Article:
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Richard Kleeman

Abstract

In a weather prediction, information flows from the initial conditions to a later prediction. The uncertainty in the initial conditions implies that such a flow should be quantified with tools from probability theory. Using several recent developments in information theory, this flow is explored using a moderate-resolution primitive equation atmospheric model with simplified physics. Consistent with operational experience and other methodologies explored in the literature, such as singular vectors, it is found that the midlatitude flow is mainly in an easterly direction. At upper levels, the flow is primarily steered by advection of the jet stream; however, at low levels there is clear evidence that synoptic dynamics are important and this makes the direction of flow more complex. Horizontal rather than vertical flow is generally found to be more important, although there was evidence for propagation from the mid- to upper troposphere of zonal velocity.

As expected, as the length of the prediction increases, more remote areas become important to local predictions. To obtain reliable/stable results, rather large ensembles are used; however, it is found that the basic qualitative results can be obtained with ensembles within present practical reach. The present method has the advantage that it makes no assumptions concerning linearity or ensemble Gaussianicity.

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Richard Kleeman

Abstract

The nature of statistical predictability is analyzed in a T42 global atmospheric model that is able to adequately capture the main features of the midlatitude atmosphere. Key novel features of the present study include very large prediction ensembles and information theoretic techniques. It is found globally that predictability declines in a quasi-linear fashion with time for short-term predictions (3–25 days), while for long ranges (30–45 days) there is an exponential tail. In general, beyond 45 days the prediction and climatological ensembles have essentially converged, which means that beyond that point, atmospheric initial conditions are irrelevant to atmospheric statistical prediction.

Regional predictions show considerable variation in behavior. Both of the (northern) winter storm-track regions show a close-to-quasi-linear decline in predictability toward a cutoff at around 40 days. The (southern) summer storm track shows a much more exponential and considerably slower decline with a small amount of predictability still in evidence even at 90 days. Because the winter storm tracks dominate global variance the behavior of their predictability tends to dominate the global measure, except at longer lags. Variability in predictability with respect to initial conditions is also examined, and it is found that this is related more strongly to ensemble signal rather than ensemble spread. This result may serve to explain why the relation between weather forecast skill and ensemble spread is often observed to be significantly less than perfect. Results herein suggest that the ensemble signal as well as spread variations may be a major contributor to skill variations. Finally, it is found that the sensitivity of the calculated global predictability to changes in model horizontal resolution is not large; results from a T85 resolution model are not qualitatively all that different from the T42 case.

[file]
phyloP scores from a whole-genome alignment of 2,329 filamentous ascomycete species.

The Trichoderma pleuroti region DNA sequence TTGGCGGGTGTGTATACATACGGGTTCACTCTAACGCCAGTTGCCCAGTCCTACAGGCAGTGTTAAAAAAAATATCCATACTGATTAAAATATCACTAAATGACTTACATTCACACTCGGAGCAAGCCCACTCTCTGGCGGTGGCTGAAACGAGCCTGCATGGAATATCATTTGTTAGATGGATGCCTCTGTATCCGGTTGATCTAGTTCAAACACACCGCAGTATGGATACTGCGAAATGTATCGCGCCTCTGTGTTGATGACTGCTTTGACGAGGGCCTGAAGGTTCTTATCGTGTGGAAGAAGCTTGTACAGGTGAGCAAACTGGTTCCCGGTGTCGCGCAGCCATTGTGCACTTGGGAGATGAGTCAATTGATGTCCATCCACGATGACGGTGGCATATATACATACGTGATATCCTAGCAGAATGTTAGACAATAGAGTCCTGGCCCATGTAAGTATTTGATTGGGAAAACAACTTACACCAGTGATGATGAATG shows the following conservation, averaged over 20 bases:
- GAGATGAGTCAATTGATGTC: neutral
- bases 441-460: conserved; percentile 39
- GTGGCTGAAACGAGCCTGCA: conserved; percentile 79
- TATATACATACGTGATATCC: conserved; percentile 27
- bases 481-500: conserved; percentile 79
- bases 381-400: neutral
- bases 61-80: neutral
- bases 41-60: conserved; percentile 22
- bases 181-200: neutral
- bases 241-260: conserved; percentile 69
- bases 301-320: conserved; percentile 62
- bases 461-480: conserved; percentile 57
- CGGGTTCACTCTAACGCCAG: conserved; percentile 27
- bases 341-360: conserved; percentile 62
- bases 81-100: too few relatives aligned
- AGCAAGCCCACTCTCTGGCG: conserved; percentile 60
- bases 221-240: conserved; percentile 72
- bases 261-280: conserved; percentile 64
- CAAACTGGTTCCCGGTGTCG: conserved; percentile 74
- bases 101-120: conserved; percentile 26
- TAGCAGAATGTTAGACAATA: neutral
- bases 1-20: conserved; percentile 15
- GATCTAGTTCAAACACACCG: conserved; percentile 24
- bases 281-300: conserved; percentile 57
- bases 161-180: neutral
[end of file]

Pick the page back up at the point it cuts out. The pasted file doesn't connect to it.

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Richard Kleeman

Abstract

Simple linear models with additive stochastic forcing have been rather successful in explaining the observed spectrum of important climate variables. Motivated by this, the authors analyze the spectral character of such a general stochastic system of finite dimension. The spectral matrix is derived in the case that the spectrum is a linear combination of dynamical variables and their stochastic forcings. It is found that the most convenient basis for analysis is provided by the normal modes. In general the spectrum consists of two pieces. The first “diagonal” piece is a symmetric Lorentzian curve centered on the normal mode frequencies with breadth and strength determined by the normal mode dissipation. The second cross-spectrum piece derives usually from the coherency of the stochastic forcing of two different normal modes. The cross-spectrum is smaller in magnitude than the corresponding two diagonal pieces. This relative magnitude is controlled by the Wiener coherency, which is equal to the magnitude of the correlation of the stochastic forcings of different normal modes. This new analysis framework is studied in detail for the ENSO case for which a two-dimensional stochastically forced oscillator has been previously suggested as a minimal model. It is found that the observed spectrum is rather easily reproduced given appropriate dissipation. Further, it is found that the cross-spectrum results in a phase-dependent enhancement or suppression of frequencies smaller than the dominant ENSO frequency. This therefore provides a new mechanism for decadal ENSO variability. Since the cross-spectrum is phase dependent, the decadal variability generated has a distinctive spatial character. The significance of the cross-spectrum depends on the Wiener coherency, which in turn depends on the statistics of the stochastic forcing.

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Richard Kleeman